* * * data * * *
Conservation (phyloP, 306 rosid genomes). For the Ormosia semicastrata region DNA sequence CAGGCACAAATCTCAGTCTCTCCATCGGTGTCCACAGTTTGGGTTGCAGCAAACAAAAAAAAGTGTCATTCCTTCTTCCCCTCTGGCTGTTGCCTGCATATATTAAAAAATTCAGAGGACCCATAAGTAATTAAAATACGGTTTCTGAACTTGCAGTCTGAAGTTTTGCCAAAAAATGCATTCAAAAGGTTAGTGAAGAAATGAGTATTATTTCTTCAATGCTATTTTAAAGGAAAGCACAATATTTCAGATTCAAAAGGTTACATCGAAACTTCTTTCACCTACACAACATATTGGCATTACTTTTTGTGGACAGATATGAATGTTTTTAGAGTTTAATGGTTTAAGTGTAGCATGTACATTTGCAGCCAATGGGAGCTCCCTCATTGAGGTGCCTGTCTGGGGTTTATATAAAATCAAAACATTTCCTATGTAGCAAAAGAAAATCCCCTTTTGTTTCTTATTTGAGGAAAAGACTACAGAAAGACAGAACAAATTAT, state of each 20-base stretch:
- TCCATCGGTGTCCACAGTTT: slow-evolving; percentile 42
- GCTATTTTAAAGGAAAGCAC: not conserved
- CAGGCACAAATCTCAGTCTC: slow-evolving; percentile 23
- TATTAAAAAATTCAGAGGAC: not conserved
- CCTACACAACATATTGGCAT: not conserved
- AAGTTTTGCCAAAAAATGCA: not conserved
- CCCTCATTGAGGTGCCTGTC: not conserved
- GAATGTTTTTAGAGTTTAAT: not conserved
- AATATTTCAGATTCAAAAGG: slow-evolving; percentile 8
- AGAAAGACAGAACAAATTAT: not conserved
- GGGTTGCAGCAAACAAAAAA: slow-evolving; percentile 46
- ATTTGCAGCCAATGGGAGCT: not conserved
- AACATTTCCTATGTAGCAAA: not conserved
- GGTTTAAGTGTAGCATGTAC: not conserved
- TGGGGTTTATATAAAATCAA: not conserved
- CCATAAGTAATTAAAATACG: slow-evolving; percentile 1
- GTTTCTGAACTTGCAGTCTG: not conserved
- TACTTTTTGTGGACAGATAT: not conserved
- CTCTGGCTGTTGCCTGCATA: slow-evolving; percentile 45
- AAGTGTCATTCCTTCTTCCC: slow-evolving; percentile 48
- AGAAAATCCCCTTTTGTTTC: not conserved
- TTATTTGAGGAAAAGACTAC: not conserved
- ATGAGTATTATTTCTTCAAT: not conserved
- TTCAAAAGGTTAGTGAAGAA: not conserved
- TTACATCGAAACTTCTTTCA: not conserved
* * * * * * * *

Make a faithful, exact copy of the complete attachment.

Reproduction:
Conservation (phyloP, 306 rosid genomes). For the Ormosia semicastrata region DNA sequence CAGGCACAAATCTCAGTCTCTCCATCGGTGTCCACAGTTTGGGTTGCAGCAAACAAAAAAAAGTGTCATTCCTTCTTCCCCTCTGGCTGTTGCCTGCATATATTAAAAAATTCAGAGGACCCATAAGTAATTAAAATACGGTTTCTGAACTTGCAGTCTGAAGTTTTGCCAAAAAATGCATTCAAAAGGTTAGTGAAGAAATGAGTATTATTTCTTCAATGCTATTTTAAAGGAAAGCACAATATTTCAGATTCAAAAGGTTACATCGAAACTTCTTTCACCTACACAACATATTGGCATTACTTTTTGTGGACAGATATGAATGTTTTTAGAGTTTAATGGTTTAAGTGTAGCATGTACATTTGCAGCCAATGGGAGCTCCCTCATTGAGGTGCCTGTCTGGGGTTTATATAAAATCAAAACATTTCCTATGTAGCAAAAGAAAATCCCCTTTTGTTTCTTATTTGAGGAAAAGACTACAGAAAGACAGAACAAATTAT, state of each 20-base stretch:
- TCCATCGGTGTCCACAGTTT: slow-evolving; percentile 42
- GCTATTTTAAAGGAAAGCAC: not conserved
- CAGGCACAAATCTCAGTCTC: slow-evolving; percentile 23
- TATTAAAAAATTCAGAGGAC: not conserved
- CCTACACAACATATTGGCAT: not conserved
- AAGTTTTGCCAAAAAATGCA: not conserved
- CCCTCATTGAGGTGCCTGTC: not conserved
- GAATGTTTTTAGAGTTTAAT: not conserved
- AATATTTCAGATTCAAAAGG: slow-evolving; percentile 8
- AGAAAGACAGAACAAATTAT: not conserved
- GGGTTGCAGCAAACAAAAAA: slow-evolving; percentile 46
- ATTTGCAGCCAATGGGAGCT: not conserved
- AACATTTCCTATGTAGCAAA: not conserved
- GGTTTAAGTGTAGCATGTAC: not conserved
- TGGGGTTTATATAAAATCAA: not conserved
- CCATAAGTAATTAAAATACG: slow-evolving; percentile 1
- GTTTCTGAACTTGCAGTCTG: not conserved
- TACTTTTTGTGGACAGATAT: not conserved
- CTCTGGCTGTTGCCTGCATA: slow-evolving; percentile 45
- AAGTGTCATTCCTTCTTCCC: slow-evolving; percentile 48
- AGAAAATCCCCTTTTGTTTC: not conserved
- TTATTTGAGGAAAAGACTAC: not conserved
- ATGAGTATTATTTCTTCAAT: not conserved
- TTCAAAAGGTTAGTGAAGAA: not conserved
- TTACATCGAAACTTCTTTCA: not conserved